Just one more night for the 2015 edition of the American Dance Festival. The 82nd season closes as it began, with kinetic consideration of the relationships between painting and dance, or said another way, of dance as a kind of painting. We began with Shen Wei, but these final images are by Doug Varone and Dancers. The concert repeats tonight in the Durham Performing Arts Center at 7 p.m.
It begins with the heart-opening Lux, from 2006, in which eight dancers dance by the light of the moon, the moon. (Dancing must be the most ancient art, after singing perhaps.) As lighting designer Robert Wierzel’s full moon rises in the sky upstage, and Philip Glass’ The Light surges and recedes like the incoming tide, they frolic and frisk, twirling and tumbling, Liz Prince’s fluid dark-revealing-light costumes flaring around them. They dance. This is not concept in motion, it is not calculated performance movement. It is the soul expressing its state of joyous oneness with a universe at once orderly and always in flux. Doug Varone is a humanist, I think, an artist for whom the human experience always lies at the core, and that includes both physical and psychic experience. Some of the most primal of both experiences find expression in Lux.
Varone has also lived long enough to attain some wisdom about our bifurcated states of being. He merges them beautifully in the solo for himself that he premiered at ADF last year. The Fabulist was very very new in 2014; in the intervening year it has muscled up, become more clear and definite. Again, the lighting and costuming are important to the stage pictures. The stage is black–then there appears a man in a sharply focused, narrow cone of hot light (powerful design by Ben Stanton). Doug Varone, not at this life-stage a slim-built man, seems both presented like a jewel and imprisoned by the light. He begins to dance, and stories unfold from his body, stories from a lifetime, stories like flesh on the skeleton of a human. Tears began to flow from my eyes almost immediately, and at times I shook with stifled sobs. Of course, this might have happened just from listening to the accompanying music, David Lang’s exquisite Death Speaks, but I also think that the man in the light would have brought them without the music, with his danced memories of blazing passion and his acceptance of Death’s empty presence along the dark edges.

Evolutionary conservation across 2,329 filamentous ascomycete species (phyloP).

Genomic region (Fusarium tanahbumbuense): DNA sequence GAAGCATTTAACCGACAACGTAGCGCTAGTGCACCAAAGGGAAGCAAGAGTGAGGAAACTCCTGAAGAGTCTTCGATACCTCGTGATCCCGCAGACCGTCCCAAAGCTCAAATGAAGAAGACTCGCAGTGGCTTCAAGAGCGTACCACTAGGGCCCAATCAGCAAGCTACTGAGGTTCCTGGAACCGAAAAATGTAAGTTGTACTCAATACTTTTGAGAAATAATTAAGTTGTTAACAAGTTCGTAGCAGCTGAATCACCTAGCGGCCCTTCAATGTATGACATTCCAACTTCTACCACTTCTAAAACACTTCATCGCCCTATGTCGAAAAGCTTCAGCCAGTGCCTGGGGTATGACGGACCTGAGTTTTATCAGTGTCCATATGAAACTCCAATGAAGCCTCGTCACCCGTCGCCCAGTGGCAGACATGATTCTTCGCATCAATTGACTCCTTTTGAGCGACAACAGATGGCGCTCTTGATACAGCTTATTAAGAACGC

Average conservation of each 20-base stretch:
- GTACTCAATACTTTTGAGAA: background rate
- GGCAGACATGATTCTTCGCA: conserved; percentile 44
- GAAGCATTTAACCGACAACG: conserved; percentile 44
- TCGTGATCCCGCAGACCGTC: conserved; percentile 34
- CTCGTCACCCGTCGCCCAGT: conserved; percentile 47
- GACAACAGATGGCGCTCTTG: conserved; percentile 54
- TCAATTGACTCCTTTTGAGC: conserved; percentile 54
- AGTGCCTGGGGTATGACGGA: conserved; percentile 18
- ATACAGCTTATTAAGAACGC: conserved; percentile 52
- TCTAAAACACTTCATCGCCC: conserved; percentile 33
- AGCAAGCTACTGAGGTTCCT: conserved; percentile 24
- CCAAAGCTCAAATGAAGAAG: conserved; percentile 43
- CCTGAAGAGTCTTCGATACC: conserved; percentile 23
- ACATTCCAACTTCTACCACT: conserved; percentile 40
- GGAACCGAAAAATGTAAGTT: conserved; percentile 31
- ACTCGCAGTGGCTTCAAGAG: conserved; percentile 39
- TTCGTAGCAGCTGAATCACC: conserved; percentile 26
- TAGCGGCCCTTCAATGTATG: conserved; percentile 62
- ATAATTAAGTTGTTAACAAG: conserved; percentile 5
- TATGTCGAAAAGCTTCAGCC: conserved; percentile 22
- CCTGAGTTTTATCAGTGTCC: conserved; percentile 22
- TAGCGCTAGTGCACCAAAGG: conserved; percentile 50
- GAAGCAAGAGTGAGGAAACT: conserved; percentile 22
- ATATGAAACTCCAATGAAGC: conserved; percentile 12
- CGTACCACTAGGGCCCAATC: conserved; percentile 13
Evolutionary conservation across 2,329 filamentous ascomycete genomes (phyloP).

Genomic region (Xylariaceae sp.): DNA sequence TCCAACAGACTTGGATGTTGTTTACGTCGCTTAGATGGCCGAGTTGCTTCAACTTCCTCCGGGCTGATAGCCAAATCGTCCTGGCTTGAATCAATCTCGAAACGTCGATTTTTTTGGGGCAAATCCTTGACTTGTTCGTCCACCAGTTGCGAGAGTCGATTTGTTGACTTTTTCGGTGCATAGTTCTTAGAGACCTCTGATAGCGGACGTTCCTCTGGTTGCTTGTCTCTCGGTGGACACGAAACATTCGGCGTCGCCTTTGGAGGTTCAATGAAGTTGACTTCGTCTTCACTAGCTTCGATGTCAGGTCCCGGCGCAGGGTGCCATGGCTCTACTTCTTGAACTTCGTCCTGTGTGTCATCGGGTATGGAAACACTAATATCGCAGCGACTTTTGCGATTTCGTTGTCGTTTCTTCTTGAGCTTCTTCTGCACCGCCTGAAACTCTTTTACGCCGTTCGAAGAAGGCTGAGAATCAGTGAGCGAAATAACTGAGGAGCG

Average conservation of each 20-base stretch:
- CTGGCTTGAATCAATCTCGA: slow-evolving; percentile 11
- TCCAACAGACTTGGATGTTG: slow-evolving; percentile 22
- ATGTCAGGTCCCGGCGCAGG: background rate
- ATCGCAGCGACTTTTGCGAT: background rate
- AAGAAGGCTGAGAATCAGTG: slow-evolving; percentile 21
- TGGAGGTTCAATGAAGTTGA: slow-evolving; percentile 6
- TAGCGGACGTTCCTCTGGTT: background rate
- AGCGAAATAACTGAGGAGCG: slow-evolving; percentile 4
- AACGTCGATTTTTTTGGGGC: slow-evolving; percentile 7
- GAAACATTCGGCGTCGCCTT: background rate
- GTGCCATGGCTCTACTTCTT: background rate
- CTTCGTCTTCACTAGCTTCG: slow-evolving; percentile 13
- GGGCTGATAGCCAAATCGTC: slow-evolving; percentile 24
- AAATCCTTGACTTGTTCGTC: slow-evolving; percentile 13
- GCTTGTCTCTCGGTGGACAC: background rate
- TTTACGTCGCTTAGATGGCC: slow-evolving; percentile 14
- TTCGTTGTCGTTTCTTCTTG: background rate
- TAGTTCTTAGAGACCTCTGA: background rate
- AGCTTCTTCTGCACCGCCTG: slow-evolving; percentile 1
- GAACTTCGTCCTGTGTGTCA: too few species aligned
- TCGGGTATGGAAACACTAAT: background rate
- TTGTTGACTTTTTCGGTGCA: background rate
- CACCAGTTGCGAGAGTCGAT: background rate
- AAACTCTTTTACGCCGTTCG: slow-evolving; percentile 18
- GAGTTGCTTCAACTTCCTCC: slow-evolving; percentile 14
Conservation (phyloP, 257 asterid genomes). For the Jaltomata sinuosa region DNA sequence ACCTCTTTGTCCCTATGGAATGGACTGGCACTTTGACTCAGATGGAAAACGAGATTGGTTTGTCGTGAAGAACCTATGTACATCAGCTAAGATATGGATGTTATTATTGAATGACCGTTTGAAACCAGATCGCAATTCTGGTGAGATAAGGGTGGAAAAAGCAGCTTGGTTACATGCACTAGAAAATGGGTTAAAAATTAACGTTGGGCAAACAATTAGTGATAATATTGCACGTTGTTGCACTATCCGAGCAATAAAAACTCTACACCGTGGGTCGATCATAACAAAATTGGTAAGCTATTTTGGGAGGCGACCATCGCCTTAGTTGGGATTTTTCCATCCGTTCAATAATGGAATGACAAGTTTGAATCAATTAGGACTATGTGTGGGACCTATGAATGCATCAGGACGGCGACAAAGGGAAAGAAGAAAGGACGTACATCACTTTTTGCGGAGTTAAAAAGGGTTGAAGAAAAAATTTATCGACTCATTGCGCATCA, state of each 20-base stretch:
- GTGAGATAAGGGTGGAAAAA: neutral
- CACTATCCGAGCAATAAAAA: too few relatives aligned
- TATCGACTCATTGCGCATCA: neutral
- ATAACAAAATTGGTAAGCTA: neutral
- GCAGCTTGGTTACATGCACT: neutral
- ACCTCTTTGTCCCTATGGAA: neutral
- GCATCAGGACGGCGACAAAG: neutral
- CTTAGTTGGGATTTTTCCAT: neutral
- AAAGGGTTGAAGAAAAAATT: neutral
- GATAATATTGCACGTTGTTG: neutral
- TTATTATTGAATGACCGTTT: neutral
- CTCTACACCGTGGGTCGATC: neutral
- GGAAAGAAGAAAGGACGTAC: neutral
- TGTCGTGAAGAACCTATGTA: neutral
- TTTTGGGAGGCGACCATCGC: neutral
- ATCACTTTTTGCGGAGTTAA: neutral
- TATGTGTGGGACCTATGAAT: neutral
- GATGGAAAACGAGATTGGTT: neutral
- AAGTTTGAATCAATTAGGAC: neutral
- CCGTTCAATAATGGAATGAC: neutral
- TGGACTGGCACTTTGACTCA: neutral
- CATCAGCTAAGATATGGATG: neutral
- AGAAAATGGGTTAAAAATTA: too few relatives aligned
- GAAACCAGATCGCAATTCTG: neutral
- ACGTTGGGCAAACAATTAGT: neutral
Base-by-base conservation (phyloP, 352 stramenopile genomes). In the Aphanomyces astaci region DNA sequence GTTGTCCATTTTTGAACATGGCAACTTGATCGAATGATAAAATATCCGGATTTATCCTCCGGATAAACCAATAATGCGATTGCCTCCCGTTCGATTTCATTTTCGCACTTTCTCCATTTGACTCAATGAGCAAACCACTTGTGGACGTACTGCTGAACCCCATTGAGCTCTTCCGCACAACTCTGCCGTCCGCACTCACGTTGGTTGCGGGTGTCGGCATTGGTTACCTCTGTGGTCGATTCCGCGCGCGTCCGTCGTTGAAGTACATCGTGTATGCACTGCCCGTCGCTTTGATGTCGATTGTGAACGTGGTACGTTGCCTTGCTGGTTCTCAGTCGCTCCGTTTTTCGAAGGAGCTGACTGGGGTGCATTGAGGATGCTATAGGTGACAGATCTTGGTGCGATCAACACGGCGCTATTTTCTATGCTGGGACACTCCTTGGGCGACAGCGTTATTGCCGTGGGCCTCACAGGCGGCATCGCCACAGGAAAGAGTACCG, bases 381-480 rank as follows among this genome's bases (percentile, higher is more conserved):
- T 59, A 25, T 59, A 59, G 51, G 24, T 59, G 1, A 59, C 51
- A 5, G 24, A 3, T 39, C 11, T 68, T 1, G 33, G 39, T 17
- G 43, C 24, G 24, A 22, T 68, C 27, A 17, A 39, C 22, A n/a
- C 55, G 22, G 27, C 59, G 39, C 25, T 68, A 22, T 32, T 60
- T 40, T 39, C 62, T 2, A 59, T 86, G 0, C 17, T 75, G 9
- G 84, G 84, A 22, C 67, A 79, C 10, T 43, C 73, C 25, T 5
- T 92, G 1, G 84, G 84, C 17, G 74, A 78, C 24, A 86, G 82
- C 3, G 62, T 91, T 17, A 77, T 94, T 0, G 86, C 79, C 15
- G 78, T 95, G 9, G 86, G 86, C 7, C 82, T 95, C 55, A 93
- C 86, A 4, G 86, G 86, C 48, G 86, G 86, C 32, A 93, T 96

The finale is a new work co-commissioned by the American Dance Festival and The Nasher Museum of Art at Duke University. In Recomposed, Varone works with, or from, pastel images by the American Expressionist Joan Mitchell. In the pastels, you can read the artist’s struggles with color, line, placement and relationships, but those records of her clarifying of her inner state have often made me uneasy–too close to chaos for my order-loving self. I’ll never look at them the same way again, after seeing the process kineticized at stage-scale. Before the moment depicted below, the dancers wear sheer white coveralls over their bodysuits, and late in the piece begin removing them, as images clarify, to reveal the definite blacks and clear colors that had been obscure (costumes by Reid Bartelme and Harriet Jung). The choreography and the dancing are not dissimilar to those of Lux, but the tone is very different. Once again, Varone demonstrates his musical acuity, setting this piece to Michael Gordon’s Dystopia. Moving in Robert Wierzel’s splendid, gorgeous washes of colored light, the dance-makers place and arrange and overlap, overturn and scrub out their marks, making an ever-disappearing record of effort and dissatisfaction. Until–a turning point…something is right, something can be added to, something is worth keeping. Out of unknowingness, fear and obfuscation, something is created. A picture. A dance. A life.
And it is good.